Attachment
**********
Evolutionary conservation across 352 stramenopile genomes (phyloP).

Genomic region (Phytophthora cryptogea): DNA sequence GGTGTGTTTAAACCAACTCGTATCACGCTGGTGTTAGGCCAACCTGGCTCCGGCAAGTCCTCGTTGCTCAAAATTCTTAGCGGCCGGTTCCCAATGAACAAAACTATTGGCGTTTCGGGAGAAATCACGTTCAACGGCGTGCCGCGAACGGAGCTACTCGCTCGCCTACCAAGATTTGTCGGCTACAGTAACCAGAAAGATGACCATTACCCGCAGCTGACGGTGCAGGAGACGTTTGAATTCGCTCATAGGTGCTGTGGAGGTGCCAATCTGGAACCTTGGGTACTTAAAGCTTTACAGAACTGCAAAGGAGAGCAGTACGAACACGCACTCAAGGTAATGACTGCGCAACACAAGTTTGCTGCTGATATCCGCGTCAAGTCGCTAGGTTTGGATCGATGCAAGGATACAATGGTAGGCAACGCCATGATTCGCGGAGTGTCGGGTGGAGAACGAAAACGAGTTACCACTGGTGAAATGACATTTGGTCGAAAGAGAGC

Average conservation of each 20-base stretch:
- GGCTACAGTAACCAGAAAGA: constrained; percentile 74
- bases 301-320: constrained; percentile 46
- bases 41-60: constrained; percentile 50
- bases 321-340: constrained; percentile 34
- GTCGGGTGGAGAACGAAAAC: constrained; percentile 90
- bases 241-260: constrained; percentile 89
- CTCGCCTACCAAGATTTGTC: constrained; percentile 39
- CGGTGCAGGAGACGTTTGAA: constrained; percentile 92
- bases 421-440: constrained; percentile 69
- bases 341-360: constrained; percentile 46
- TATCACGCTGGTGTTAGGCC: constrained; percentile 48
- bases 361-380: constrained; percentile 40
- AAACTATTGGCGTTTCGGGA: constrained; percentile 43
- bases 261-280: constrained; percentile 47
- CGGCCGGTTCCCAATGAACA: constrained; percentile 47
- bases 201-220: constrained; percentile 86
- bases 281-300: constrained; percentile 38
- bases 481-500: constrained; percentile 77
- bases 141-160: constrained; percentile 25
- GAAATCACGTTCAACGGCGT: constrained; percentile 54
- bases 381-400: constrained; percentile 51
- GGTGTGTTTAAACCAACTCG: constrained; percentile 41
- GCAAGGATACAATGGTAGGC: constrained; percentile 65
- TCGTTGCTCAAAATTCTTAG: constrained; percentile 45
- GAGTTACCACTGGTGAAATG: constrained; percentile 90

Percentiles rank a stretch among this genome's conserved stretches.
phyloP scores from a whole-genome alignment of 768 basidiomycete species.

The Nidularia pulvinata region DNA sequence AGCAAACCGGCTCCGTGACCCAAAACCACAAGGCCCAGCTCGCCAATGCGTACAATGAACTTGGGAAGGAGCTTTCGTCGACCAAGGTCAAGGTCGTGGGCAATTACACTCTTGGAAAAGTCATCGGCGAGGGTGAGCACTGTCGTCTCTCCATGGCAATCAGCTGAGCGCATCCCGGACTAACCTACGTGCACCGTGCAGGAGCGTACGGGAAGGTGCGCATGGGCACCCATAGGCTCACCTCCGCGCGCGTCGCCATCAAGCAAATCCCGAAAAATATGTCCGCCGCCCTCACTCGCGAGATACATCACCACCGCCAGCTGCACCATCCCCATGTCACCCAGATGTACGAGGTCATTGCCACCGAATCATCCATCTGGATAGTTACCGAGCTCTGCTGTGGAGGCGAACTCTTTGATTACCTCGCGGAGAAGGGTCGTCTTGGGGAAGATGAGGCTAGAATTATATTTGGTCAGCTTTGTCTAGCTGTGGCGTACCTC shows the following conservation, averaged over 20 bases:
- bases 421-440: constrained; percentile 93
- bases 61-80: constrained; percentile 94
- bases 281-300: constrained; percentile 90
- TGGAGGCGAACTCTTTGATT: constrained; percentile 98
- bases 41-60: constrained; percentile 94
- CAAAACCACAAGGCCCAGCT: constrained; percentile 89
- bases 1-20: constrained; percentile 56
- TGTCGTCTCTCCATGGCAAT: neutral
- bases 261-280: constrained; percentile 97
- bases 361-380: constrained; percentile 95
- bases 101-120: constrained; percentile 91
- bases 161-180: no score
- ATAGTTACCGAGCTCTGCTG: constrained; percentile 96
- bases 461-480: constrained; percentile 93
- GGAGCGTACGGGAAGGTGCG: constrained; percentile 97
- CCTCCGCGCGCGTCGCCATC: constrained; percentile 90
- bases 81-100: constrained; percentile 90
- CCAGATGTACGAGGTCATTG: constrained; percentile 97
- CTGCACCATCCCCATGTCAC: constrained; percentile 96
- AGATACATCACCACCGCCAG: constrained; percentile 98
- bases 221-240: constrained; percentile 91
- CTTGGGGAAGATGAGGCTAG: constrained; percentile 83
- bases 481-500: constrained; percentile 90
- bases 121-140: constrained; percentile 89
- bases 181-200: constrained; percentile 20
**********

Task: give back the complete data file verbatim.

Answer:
Evolutionary conservation across 352 stramenopile genomes (phyloP).

Genomic region (Phytophthora cryptogea): DNA sequence GGTGTGTTTAAACCAACTCGTATCACGCTGGTGTTAGGCCAACCTGGCTCCGGCAAGTCCTCGTTGCTCAAAATTCTTAGCGGCCGGTTCCCAATGAACAAAACTATTGGCGTTTCGGGAGAAATCACGTTCAACGGCGTGCCGCGAACGGAGCTACTCGCTCGCCTACCAAGATTTGTCGGCTACAGTAACCAGAAAGATGACCATTACCCGCAGCTGACGGTGCAGGAGACGTTTGAATTCGCTCATAGGTGCTGTGGAGGTGCCAATCTGGAACCTTGGGTACTTAAAGCTTTACAGAACTGCAAAGGAGAGCAGTACGAACACGCACTCAAGGTAATGACTGCGCAACACAAGTTTGCTGCTGATATCCGCGTCAAGTCGCTAGGTTTGGATCGATGCAAGGATACAATGGTAGGCAACGCCATGATTCGCGGAGTGTCGGGTGGAGAACGAAAACGAGTTACCACTGGTGAAATGACATTTGGTCGAAAGAGAGC

Average conservation of each 20-base stretch:
- GGCTACAGTAACCAGAAAGA: constrained; percentile 74
- bases 301-320: constrained; percentile 46
- bases 41-60: constrained; percentile 50
- bases 321-340: constrained; percentile 34
- GTCGGGTGGAGAACGAAAAC: constrained; percentile 90
- bases 241-260: constrained; percentile 89
- CTCGCCTACCAAGATTTGTC: constrained; percentile 39
- CGGTGCAGGAGACGTTTGAA: constrained; percentile 92
- bases 421-440: constrained; percentile 69
- bases 341-360: constrained; percentile 46
- TATCACGCTGGTGTTAGGCC: constrained; percentile 48
- bases 361-380: constrained; percentile 40
- AAACTATTGGCGTTTCGGGA: constrained; percentile 43
- bases 261-280: constrained; percentile 47
- CGGCCGGTTCCCAATGAACA: constrained; percentile 47
- bases 201-220: constrained; percentile 86
- bases 281-300: constrained; percentile 38
- bases 481-500: constrained; percentile 77
- bases 141-160: constrained; percentile 25
- GAAATCACGTTCAACGGCGT: constrained; percentile 54
- bases 381-400: constrained; percentile 51
- GGTGTGTTTAAACCAACTCG: constrained; percentile 41
- GCAAGGATACAATGGTAGGC: constrained; percentile 65
- TCGTTGCTCAAAATTCTTAG: constrained; percentile 45
- GAGTTACCACTGGTGAAATG: constrained; percentile 90

Percentiles rank a stretch among this genome's conserved stretches.
phyloP scores from a whole-genome alignment of 768 basidiomycete species.

The Nidularia pulvinata region DNA sequence AGCAAACCGGCTCCGTGACCCAAAACCACAAGGCCCAGCTCGCCAATGCGTACAATGAACTTGGGAAGGAGCTTTCGTCGACCAAGGTCAAGGTCGTGGGCAATTACACTCTTGGAAAAGTCATCGGCGAGGGTGAGCACTGTCGTCTCTCCATGGCAATCAGCTGAGCGCATCCCGGACTAACCTACGTGCACCGTGCAGGAGCGTACGGGAAGGTGCGCATGGGCACCCATAGGCTCACCTCCGCGCGCGTCGCCATCAAGCAAATCCCGAAAAATATGTCCGCCGCCCTCACTCGCGAGATACATCACCACCGCCAGCTGCACCATCCCCATGTCACCCAGATGTACGAGGTCATTGCCACCGAATCATCCATCTGGATAGTTACCGAGCTCTGCTGTGGAGGCGAACTCTTTGATTACCTCGCGGAGAAGGGTCGTCTTGGGGAAGATGAGGCTAGAATTATATTTGGTCAGCTTTGTCTAGCTGTGGCGTACCTC shows the following conservation, averaged over 20 bases:
- bases 421-440: constrained; percentile 93
- bases 61-80: constrained; percentile 94
- bases 281-300: constrained; percentile 90
- TGGAGGCGAACTCTTTGATT: constrained; percentile 98
- bases 41-60: constrained; percentile 94
- CAAAACCACAAGGCCCAGCT: constrained; percentile 89
- bases 1-20: constrained; percentile 56
- TGTCGTCTCTCCATGGCAAT: neutral
- bases 261-280: constrained; percentile 97
- bases 361-380: constrained; percentile 95
- bases 101-120: constrained; percentile 91
- bases 161-180: no score
- ATAGTTACCGAGCTCTGCTG: constrained; percentile 96
- bases 461-480: constrained; percentile 93
- GGAGCGTACGGGAAGGTGCG: constrained; percentile 97
- CCTCCGCGCGCGTCGCCATC: constrained; percentile 90
- bases 81-100: constrained; percentile 90
- CCAGATGTACGAGGTCATTG: constrained; percentile 97
- CTGCACCATCCCCATGTCAC: constrained; percentile 96
- AGATACATCACCACCGCCAG: constrained; percentile 98
- bases 221-240: constrained; percentile 91
- CTTGGGGAAGATGAGGCTAG: constrained; percentile 83
- bases 481-500: constrained; percentile 90
- bases 121-140: constrained; percentile 89
- bases 181-200: constrained; percentile 20